Illustration by Carey Pelto

Illustration by Carey Pelto

SHOPPING FOR A TYEE

“Both of the visitors looked at Isaac carefully from foot to head, as if measuring him, Emmy noticed. The woman, weather-beaten and almost toothless, repeated the request, adding that she wanted to buy some sugar or molasses and coffee. Emmy sensed a nervous, stilted manner in their speech and heard a dry sticking hesitancy in the man’s enunciation of the Chinook. Isaac paused, glancing over at Emmy, then told the couple that they did not have a hammer or nails nor did they have any food supplies to spare. So the couple turned and left quietly without a word. Rowdy finally stopped barking when they were out of sight down the pathway to the beach. Isaac thought no more about it. Natives and wayfarers occasionally stopped, and none had ever created problems. Emmy thought that the couple was odd but turned her attention to the dinner she was preparing.”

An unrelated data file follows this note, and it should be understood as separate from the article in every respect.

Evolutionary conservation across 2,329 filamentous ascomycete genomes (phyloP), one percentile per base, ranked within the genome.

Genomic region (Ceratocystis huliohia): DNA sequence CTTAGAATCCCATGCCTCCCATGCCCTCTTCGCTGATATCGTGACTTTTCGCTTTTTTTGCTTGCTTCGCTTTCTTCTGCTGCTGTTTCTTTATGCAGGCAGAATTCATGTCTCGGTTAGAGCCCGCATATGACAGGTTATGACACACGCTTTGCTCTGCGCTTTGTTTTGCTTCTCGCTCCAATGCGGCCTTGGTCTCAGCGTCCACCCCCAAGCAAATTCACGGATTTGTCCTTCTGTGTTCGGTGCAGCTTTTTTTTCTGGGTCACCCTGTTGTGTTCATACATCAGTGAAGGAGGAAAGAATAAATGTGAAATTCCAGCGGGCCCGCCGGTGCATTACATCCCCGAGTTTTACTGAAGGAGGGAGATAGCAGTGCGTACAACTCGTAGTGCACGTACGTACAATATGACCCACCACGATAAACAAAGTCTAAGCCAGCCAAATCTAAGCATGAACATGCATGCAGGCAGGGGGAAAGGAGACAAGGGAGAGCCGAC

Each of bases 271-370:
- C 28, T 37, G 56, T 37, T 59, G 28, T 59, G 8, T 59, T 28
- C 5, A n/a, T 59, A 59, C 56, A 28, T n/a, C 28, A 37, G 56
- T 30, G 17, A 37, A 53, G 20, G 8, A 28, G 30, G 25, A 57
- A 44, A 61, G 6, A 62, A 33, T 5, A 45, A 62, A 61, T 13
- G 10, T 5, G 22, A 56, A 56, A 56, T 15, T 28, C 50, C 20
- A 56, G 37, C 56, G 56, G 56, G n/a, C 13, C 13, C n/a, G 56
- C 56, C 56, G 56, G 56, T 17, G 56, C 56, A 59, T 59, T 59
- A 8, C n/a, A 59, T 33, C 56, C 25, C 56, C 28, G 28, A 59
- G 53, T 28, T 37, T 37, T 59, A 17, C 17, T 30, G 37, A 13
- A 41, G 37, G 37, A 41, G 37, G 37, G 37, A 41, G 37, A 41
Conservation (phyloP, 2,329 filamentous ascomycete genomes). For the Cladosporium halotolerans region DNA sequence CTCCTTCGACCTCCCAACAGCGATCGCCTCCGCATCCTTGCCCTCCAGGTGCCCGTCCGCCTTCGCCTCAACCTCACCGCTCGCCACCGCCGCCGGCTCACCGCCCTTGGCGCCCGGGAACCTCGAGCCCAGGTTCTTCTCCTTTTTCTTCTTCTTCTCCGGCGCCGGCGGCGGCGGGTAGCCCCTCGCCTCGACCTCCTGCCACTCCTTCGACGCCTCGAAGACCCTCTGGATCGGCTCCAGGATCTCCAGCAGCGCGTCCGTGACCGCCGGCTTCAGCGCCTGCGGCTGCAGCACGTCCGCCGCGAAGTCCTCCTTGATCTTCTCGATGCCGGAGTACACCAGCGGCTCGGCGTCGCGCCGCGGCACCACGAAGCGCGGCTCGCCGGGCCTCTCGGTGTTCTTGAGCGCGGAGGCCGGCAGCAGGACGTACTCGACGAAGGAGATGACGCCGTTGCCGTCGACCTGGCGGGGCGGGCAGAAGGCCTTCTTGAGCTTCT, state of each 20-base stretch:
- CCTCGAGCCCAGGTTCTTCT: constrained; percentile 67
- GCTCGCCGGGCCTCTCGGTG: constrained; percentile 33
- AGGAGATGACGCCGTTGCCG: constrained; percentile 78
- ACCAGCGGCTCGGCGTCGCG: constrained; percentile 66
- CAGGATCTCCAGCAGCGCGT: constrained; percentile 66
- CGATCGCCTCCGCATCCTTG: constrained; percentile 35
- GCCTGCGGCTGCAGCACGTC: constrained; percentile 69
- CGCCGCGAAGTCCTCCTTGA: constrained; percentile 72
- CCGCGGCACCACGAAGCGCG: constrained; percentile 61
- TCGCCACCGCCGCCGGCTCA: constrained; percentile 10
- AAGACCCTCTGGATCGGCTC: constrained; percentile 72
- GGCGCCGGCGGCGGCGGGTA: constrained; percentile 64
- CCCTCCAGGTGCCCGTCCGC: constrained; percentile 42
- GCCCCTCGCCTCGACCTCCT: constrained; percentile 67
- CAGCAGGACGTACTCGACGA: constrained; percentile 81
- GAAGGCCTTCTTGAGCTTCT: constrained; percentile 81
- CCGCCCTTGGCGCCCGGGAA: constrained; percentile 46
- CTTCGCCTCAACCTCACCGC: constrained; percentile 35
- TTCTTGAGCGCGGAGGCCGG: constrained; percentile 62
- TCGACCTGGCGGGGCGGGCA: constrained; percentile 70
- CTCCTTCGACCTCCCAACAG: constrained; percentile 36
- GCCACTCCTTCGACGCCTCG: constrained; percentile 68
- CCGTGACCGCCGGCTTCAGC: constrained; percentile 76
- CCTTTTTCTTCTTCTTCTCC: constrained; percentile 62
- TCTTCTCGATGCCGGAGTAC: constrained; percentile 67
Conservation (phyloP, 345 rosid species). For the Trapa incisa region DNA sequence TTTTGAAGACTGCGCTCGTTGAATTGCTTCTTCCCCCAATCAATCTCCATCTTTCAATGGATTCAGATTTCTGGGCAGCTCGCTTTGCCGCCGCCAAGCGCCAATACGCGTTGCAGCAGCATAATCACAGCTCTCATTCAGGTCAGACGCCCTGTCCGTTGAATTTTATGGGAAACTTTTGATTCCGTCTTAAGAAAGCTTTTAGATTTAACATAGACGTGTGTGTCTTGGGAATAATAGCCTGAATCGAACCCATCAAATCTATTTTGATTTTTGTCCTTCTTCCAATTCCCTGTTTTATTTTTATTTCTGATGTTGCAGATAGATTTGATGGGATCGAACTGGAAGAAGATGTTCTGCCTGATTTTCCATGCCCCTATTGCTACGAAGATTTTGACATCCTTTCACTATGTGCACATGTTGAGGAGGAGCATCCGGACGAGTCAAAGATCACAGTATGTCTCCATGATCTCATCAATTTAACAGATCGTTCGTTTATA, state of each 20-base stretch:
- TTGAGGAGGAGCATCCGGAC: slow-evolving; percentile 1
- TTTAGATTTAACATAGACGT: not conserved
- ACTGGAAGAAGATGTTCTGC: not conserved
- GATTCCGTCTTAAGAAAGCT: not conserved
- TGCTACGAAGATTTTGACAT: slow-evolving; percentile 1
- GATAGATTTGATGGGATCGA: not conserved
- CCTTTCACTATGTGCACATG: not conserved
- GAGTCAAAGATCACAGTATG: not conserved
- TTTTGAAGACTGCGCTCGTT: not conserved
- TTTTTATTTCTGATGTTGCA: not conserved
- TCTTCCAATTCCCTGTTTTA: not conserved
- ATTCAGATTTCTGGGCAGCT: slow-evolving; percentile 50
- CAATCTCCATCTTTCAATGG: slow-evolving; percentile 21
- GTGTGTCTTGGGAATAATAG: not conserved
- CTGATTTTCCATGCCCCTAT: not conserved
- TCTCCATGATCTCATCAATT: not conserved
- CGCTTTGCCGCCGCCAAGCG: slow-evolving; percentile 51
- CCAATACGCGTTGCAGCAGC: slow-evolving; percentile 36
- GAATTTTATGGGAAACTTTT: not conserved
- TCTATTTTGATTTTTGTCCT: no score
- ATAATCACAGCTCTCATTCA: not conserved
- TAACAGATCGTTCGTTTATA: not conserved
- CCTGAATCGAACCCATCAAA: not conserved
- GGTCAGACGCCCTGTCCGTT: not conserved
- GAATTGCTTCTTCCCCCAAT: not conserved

WarCanoeFinalSepia

Illustration by Carey Pelto

WAR CANOE

“As soon as the Haida rowers got within hailing distance of the fishing village a mile away from the larger lumber vessels, they began chanting and beating their oars against the sides of their canoes. They fired two shots, which rumbled across the still water, breaking the morning’s peace. As curious Lummi natives and white settlers emerged half-awake from their shacks, the Haida began hollering and jeering. Anah, in the lead boat, held up Isaac’s bloodless head and screamed, “Tyee. Tyee.” The long boats then paddled out of the harbor moving northward. They repeated this at every village they encountered along their trek toward the rendezvous point near the mouth of the Campbell River.”

Additional resource: In the Land of the Head Hunters